CATR: What about the flip side—a patient using stimulants?
Dr. Tolliver: If someone is withdrawing from cocaine or methamphetamine, I’ll steer clear of a sedating antidepressant. In that case I’ll use something more stimulant-like, such as bupropion. Although even that is not entirely clear, as there is some limited evidence for mirtazapine for cocaine use disorder (Nanni-Alvarado R et al, Int J Ment Health Addict 2021;20:2770–2786).
CATR: There is evidence that bupropion can be helpful for stimulant use disorders.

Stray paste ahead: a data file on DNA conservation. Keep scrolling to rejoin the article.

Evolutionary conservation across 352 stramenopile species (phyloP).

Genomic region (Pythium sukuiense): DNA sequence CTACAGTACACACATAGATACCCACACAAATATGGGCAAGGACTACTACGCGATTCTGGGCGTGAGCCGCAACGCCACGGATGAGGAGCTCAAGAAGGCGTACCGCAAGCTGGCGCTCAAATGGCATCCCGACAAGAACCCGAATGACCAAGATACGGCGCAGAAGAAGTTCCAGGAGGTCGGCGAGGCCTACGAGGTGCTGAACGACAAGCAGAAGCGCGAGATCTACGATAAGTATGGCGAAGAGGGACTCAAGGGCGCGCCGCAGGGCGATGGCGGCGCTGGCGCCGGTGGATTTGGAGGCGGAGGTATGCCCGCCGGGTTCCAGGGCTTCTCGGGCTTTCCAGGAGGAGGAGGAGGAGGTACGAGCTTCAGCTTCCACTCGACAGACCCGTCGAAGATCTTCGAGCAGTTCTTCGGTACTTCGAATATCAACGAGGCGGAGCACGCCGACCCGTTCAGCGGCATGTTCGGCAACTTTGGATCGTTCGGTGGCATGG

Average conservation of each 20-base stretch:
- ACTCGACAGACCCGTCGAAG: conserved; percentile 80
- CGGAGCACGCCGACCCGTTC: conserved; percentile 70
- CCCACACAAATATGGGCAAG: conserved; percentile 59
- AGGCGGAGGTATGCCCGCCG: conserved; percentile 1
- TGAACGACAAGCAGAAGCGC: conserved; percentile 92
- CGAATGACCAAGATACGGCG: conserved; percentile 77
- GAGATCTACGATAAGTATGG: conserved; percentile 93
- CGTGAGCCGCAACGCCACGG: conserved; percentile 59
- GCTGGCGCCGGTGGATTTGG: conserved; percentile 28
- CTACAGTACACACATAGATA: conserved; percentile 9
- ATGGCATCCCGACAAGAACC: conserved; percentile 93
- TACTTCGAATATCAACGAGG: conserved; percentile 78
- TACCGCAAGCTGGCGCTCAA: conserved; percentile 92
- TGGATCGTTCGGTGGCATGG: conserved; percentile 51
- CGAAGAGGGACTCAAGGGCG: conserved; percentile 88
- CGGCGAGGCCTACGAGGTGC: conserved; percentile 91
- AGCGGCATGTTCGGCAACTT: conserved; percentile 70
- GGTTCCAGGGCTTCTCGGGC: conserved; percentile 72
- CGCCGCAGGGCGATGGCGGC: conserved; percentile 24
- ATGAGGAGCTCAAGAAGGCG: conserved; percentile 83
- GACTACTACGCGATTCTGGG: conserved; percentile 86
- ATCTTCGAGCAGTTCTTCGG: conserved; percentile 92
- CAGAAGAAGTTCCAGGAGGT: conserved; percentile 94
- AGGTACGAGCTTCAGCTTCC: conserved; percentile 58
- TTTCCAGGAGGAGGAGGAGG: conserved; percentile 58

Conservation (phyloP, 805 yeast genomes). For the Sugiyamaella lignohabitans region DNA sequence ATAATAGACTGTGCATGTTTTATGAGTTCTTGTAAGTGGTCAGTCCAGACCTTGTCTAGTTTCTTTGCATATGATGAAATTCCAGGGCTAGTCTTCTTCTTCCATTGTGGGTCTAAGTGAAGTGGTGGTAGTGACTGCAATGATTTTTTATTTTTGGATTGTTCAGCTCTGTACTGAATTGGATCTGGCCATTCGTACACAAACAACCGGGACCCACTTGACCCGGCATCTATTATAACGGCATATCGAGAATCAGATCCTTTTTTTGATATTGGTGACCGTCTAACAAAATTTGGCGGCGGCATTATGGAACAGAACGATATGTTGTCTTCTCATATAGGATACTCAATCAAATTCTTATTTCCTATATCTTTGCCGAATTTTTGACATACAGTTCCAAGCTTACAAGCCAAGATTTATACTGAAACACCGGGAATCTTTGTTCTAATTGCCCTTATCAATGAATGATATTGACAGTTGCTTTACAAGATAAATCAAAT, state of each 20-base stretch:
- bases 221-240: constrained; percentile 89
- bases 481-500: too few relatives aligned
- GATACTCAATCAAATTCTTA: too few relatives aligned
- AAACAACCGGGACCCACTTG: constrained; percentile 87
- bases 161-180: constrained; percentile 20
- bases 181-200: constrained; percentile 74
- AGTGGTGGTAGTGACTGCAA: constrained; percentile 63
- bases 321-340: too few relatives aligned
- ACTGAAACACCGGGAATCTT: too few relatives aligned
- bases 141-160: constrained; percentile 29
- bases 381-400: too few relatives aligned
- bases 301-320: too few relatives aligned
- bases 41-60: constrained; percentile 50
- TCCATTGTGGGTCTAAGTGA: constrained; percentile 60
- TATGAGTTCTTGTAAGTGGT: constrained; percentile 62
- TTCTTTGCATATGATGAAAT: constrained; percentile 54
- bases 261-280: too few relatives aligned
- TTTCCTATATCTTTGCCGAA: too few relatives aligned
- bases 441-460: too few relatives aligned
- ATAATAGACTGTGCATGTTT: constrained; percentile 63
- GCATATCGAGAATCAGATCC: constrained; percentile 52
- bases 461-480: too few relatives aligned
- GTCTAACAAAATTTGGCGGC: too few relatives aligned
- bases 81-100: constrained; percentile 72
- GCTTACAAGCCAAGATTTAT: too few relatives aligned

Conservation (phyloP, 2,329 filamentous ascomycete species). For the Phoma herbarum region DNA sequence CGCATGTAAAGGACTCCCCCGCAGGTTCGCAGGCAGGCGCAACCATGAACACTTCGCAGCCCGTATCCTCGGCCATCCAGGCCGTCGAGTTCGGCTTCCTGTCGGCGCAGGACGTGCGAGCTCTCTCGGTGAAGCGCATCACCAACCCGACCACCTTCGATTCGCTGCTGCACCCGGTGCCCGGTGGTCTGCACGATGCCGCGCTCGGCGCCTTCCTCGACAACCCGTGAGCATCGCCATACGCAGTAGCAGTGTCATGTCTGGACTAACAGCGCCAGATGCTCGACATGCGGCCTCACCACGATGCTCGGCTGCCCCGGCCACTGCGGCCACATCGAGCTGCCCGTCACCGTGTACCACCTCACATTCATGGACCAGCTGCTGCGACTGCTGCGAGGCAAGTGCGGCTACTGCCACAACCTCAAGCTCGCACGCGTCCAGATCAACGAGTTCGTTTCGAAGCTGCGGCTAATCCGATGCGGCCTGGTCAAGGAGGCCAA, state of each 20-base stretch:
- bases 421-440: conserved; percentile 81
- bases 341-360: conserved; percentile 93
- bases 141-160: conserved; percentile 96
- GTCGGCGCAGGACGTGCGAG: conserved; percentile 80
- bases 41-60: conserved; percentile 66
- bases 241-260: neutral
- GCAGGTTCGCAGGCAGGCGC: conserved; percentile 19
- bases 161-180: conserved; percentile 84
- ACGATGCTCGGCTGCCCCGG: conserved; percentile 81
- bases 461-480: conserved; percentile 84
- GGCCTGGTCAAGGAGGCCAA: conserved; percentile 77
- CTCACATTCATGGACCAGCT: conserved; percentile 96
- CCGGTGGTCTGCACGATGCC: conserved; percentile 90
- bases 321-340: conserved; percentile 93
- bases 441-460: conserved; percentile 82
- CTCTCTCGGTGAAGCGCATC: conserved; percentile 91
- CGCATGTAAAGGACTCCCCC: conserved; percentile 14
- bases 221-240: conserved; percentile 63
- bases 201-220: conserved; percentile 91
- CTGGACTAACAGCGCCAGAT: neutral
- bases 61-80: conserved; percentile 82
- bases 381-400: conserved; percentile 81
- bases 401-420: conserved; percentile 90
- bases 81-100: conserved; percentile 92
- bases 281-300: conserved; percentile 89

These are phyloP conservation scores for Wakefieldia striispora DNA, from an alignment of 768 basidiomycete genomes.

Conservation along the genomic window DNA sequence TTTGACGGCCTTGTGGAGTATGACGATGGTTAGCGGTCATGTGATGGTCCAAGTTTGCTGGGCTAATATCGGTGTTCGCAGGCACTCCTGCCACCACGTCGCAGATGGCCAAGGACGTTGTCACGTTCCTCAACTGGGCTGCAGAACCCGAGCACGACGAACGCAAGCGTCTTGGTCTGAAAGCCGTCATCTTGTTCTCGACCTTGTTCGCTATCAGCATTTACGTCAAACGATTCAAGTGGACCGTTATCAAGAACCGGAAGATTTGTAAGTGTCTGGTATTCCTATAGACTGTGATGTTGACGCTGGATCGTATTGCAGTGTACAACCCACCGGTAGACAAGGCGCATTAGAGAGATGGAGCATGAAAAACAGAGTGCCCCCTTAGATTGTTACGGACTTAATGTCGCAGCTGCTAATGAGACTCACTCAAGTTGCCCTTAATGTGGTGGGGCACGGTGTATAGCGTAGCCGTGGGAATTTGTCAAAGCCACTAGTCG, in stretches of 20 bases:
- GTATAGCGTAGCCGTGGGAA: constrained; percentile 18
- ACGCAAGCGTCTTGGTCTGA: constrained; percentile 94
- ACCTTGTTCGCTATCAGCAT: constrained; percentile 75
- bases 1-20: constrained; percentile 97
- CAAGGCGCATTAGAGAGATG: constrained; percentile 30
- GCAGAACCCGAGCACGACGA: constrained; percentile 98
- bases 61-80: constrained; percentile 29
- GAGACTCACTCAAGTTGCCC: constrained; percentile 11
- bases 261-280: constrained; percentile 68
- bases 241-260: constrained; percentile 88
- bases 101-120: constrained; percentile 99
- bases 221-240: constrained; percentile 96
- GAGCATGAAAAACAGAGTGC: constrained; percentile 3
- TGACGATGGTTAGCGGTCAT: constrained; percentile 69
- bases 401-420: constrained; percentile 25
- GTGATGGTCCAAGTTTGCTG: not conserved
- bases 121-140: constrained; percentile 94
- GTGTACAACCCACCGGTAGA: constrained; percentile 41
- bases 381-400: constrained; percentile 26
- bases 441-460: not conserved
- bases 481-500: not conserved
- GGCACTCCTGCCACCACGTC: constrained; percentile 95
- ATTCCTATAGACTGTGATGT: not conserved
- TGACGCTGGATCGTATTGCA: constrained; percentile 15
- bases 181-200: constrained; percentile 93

Dr. Tolliver: That’s right. In the case of methamphetamine use disorder, bupropion was recently found to be especially helpful if combined with naltrexone (Trivedi MH et al, N Engl J Med 2021;384(2):140–153). The effect size is not large, but it’s one of the most promising pharmacologic options we have. And this returns to my earlier point about intuitive treatment approaches. Treating depression was not an explicit goal in the study, but mood disorders are highly comorbid with stimulant use, and we know that depressive symptoms are commonly part of stimulant withdrawal. So it’s not surprising that combining a medication for addiction, naltrexone, and a stimulating antidepressant, bupropion, turned out to be a successful approach.
CATR: Thank you for your time, Dr. Tolliver.